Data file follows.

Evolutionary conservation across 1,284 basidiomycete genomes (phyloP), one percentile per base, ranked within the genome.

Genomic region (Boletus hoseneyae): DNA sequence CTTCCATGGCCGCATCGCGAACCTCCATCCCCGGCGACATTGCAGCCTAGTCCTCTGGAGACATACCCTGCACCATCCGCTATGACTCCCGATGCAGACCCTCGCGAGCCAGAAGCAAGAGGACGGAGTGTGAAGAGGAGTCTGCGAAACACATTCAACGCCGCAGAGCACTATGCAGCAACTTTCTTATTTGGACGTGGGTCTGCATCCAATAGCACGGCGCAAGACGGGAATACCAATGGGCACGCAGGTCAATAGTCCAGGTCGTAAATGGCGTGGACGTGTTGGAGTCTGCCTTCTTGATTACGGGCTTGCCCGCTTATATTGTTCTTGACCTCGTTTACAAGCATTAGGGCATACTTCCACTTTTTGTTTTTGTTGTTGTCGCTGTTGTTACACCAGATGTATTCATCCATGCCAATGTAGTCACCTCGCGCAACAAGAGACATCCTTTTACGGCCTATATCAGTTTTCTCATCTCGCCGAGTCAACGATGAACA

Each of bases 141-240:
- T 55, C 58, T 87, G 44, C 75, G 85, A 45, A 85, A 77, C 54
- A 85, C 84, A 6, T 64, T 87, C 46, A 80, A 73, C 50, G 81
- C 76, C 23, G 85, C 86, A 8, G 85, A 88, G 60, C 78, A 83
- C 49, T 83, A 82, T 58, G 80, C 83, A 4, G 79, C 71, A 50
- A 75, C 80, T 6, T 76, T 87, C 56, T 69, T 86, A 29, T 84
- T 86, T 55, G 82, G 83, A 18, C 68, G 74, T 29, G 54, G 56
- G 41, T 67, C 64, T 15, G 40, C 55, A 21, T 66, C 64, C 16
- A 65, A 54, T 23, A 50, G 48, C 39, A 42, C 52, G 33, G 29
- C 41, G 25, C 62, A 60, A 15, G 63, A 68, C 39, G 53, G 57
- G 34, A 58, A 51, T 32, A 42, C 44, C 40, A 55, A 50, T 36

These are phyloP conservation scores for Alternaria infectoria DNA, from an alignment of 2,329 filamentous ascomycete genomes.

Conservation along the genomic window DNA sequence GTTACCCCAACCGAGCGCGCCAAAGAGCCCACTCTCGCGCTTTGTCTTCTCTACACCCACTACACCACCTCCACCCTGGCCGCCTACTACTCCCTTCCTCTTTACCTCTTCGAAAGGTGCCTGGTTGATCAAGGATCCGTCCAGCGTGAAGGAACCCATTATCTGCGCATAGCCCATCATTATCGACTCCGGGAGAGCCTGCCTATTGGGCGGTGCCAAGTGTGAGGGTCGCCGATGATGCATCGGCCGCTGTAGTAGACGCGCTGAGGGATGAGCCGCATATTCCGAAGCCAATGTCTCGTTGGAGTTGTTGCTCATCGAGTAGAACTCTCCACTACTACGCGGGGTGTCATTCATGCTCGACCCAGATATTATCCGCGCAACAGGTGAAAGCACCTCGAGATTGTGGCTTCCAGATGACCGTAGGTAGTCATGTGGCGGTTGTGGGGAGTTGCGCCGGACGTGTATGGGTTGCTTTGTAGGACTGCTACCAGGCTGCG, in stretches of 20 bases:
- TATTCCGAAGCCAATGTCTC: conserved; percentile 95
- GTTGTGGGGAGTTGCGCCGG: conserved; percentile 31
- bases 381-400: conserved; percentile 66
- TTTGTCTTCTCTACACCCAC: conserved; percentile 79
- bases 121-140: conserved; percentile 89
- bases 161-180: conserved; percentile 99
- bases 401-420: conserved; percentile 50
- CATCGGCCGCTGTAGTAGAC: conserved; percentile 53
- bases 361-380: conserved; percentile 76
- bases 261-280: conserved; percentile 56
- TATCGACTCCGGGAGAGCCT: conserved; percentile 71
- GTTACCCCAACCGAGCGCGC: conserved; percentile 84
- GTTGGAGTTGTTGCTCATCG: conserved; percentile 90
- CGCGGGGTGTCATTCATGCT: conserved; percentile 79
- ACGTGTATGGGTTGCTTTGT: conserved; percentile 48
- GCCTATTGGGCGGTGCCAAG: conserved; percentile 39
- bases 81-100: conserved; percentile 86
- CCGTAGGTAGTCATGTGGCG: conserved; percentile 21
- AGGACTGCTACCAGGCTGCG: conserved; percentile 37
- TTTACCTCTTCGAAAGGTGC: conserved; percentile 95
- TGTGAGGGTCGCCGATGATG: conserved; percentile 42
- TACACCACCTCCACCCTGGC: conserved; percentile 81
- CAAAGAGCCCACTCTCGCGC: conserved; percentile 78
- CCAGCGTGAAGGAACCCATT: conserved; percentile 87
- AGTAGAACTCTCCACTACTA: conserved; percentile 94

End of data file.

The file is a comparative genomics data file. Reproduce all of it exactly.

Evolutionary conservation across 1,284 basidiomycete genomes (phyloP), one percentile per base, ranked within the genome.

Genomic region (Boletus hoseneyae): DNA sequence CTTCCATGGCCGCATCGCGAACCTCCATCCCCGGCGACATTGCAGCCTAGTCCTCTGGAGACATACCCTGCACCATCCGCTATGACTCCCGATGCAGACCCTCGCGAGCCAGAAGCAAGAGGACGGAGTGTGAAGAGGAGTCTGCGAAACACATTCAACGCCGCAGAGCACTATGCAGCAACTTTCTTATTTGGACGTGGGTCTGCATCCAATAGCACGGCGCAAGACGGGAATACCAATGGGCACGCAGGTCAATAGTCCAGGTCGTAAATGGCGTGGACGTGTTGGAGTCTGCCTTCTTGATTACGGGCTTGCCCGCTTATATTGTTCTTGACCTCGTTTACAAGCATTAGGGCATACTTCCACTTTTTGTTTTTGTTGTTGTCGCTGTTGTTACACCAGATGTATTCATCCATGCCAATGTAGTCACCTCGCGCAACAAGAGACATCCTTTTACGGCCTATATCAGTTTTCTCATCTCGCCGAGTCAACGATGAACA

Each of bases 141-240:
- T 55, C 58, T 87, G 44, C 75, G 85, A 45, A 85, A 77, C 54
- A 85, C 84, A 6, T 64, T 87, C 46, A 80, A 73, C 50, G 81
- C 76, C 23, G 85, C 86, A 8, G 85, A 88, G 60, C 78, A 83
- C 49, T 83, A 82, T 58, G 80, C 83, A 4, G 79, C 71, A 50
- A 75, C 80, T 6, T 76, T 87, C 56, T 69, T 86, A 29, T 84
- T 86, T 55, G 82, G 83, A 18, C 68, G 74, T 29, G 54, G 56
- G 41, T 67, C 64, T 15, G 40, C 55, A 21, T 66, C 64, C 16
- A 65, A 54, T 23, A 50, G 48, C 39, A 42, C 52, G 33, G 29
- C 41, G 25, C 62, A 60, A 15, G 63, A 68, C 39, G 53, G 57
- G 34, A 58, A 51, T 32, A 42, C 44, C 40, A 55, A 50, T 36

These are phyloP conservation scores for Alternaria infectoria DNA, from an alignment of 2,329 filamentous ascomycete genomes.

Conservation along the genomic window DNA sequence GTTACCCCAACCGAGCGCGCCAAAGAGCCCACTCTCGCGCTTTGTCTTCTCTACACCCACTACACCACCTCCACCCTGGCCGCCTACTACTCCCTTCCTCTTTACCTCTTCGAAAGGTGCCTGGTTGATCAAGGATCCGTCCAGCGTGAAGGAACCCATTATCTGCGCATAGCCCATCATTATCGACTCCGGGAGAGCCTGCCTATTGGGCGGTGCCAAGTGTGAGGGTCGCCGATGATGCATCGGCCGCTGTAGTAGACGCGCTGAGGGATGAGCCGCATATTCCGAAGCCAATGTCTCGTTGGAGTTGTTGCTCATCGAGTAGAACTCTCCACTACTACGCGGGGTGTCATTCATGCTCGACCCAGATATTATCCGCGCAACAGGTGAAAGCACCTCGAGATTGTGGCTTCCAGATGACCGTAGGTAGTCATGTGGCGGTTGTGGGGAGTTGCGCCGGACGTGTATGGGTTGCTTTGTAGGACTGCTACCAGGCTGCG, in stretches of 20 bases:
- TATTCCGAAGCCAATGTCTC: conserved; percentile 95
- GTTGTGGGGAGTTGCGCCGG: conserved; percentile 31
- bases 381-400: conserved; percentile 66
- TTTGTCTTCTCTACACCCAC: conserved; percentile 79
- bases 121-140: conserved; percentile 89
- bases 161-180: conserved; percentile 99
- bases 401-420: conserved; percentile 50
- CATCGGCCGCTGTAGTAGAC: conserved; percentile 53
- bases 361-380: conserved; percentile 76
- bases 261-280: conserved; percentile 56
- TATCGACTCCGGGAGAGCCT: conserved; percentile 71
- GTTACCCCAACCGAGCGCGC: conserved; percentile 84
- GTTGGAGTTGTTGCTCATCG: conserved; percentile 90
- CGCGGGGTGTCATTCATGCT: conserved; percentile 79
- ACGTGTATGGGTTGCTTTGT: conserved; percentile 48
- GCCTATTGGGCGGTGCCAAG: conserved; percentile 39
- bases 81-100: conserved; percentile 86
- CCGTAGGTAGTCATGTGGCG: conserved; percentile 21
- AGGACTGCTACCAGGCTGCG: conserved; percentile 37
- TTTACCTCTTCGAAAGGTGC: conserved; percentile 95
- TGTGAGGGTCGCCGATGATG: conserved; percentile 42
- TACACCACCTCCACCCTGGC: conserved; percentile 81
- CAAAGAGCCCACTCTCGCGC: conserved; percentile 78
- CCAGCGTGAAGGAACCCATT: conserved; percentile 87
- AGTAGAACTCTCCACTACTA: conserved; percentile 94